If that statement doesn't boost my supposition that I possess an intuitive feel for Jungian psyche nothing else does. When one is able to learn and 'know through introspection and inner symbolic experience' there becomes an awareness of things not learned from outer experience but accessed from inner experience. This is a part of the message I hope to pass on to others who are ready to 'know'. Go inward and there will be discoveries that will be life changing. I know it changed my life, I can document it from day one {1992 and The Power of Myth}. a lot of it I have documented in my comments at the Dream Forum.

Then there is the cultural compensation that Jung provided.

Western society, detached from its Judeo-Christian roots, was compulsively materialistic , spiritually impoverished, and technologically obsessed. Collectively we were perpetuating the mistake of the alchemists, projecting our spiritual aspirations into materials things in the delusion that we were pursuing the highest value. this had encouraged us to treat each other as economic commodities and exploit the physical resources of the planet while neglecting, to our own detriment, the spiritual resources of the Self. The only remedy for our civilization's 'loss of soul' was a massive reinvestment in the inner life of the individual, so as to re-establish a personal connection with 'the mythic world in which we were once at home by right of birth'. Deprived from the symbolism of myth and religion, people were cut off from meaning, and society was doomed to die.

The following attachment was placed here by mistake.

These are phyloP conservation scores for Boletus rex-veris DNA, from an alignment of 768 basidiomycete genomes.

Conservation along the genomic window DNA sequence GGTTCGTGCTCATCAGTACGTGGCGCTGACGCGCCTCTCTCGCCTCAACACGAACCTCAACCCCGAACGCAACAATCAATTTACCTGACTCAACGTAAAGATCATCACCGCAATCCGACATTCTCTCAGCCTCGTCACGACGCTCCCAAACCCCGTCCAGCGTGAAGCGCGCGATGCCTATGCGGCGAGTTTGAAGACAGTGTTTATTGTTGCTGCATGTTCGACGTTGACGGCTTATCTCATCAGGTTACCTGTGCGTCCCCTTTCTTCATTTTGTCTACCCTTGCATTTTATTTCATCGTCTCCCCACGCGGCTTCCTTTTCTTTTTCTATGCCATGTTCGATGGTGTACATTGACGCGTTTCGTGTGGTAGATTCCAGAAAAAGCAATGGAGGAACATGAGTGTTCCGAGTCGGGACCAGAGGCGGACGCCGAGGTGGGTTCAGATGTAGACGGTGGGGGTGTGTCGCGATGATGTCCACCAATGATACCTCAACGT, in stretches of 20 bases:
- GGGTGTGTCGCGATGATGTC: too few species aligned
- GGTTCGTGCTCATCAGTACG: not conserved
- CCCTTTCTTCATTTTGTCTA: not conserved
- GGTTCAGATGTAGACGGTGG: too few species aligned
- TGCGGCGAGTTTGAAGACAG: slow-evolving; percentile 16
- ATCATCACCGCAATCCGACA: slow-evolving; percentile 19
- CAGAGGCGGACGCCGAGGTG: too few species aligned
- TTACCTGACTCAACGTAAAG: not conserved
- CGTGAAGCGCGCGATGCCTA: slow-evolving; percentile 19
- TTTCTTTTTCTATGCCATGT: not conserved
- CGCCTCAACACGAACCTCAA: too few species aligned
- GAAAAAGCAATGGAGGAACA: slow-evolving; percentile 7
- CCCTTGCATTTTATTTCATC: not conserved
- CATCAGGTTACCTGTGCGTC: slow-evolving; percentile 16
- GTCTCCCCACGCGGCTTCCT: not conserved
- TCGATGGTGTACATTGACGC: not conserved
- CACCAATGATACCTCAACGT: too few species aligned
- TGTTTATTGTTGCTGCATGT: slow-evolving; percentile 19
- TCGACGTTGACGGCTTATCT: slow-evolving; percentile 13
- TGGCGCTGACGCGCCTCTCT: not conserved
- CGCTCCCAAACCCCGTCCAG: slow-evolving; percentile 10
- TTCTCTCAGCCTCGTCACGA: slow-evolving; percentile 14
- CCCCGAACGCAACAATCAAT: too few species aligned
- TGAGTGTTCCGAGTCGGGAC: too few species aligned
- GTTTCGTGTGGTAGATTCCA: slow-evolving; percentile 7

Campbell also formulated the proposition about being cut off from the mythic symbolism and its importance to a healthy society.

This is 2012, 50 years after the death of Jung. Yet his words ring so true. Our god is materialism, economics the barometer for which we gauge all things. We have completely neglected the needs of the planet, the its spiritual barometer. I take from Jung the only hope is in the individual path of going 'inward' and the discovery of Self. In my world it has been the Monomyth journey of the hero that has supported my discovery. I do feel so strongly this concept that Jung proposes is not only viable but essential.

But I also feel as a 'whole' it is too late, we have passed the tipping point of environmental balance and with that we are 'doomed to die as a species'. Instead of heeding the obvious warning signals the 'Great Mother' is giving us, we are only continuing to follow the path of economics over the planet's health. The question may not be saving ourselves but whether how many other species do we doom in the process of our demise? Perhaps in the end all we can hold to is what Campbell expressed about the sorrows of the world.

“Participate joyfully in the sorrows of the world. We cannot cure the world of sorrows, but we can choose to live in joy.”

Jerry The God Within You A Prayer For You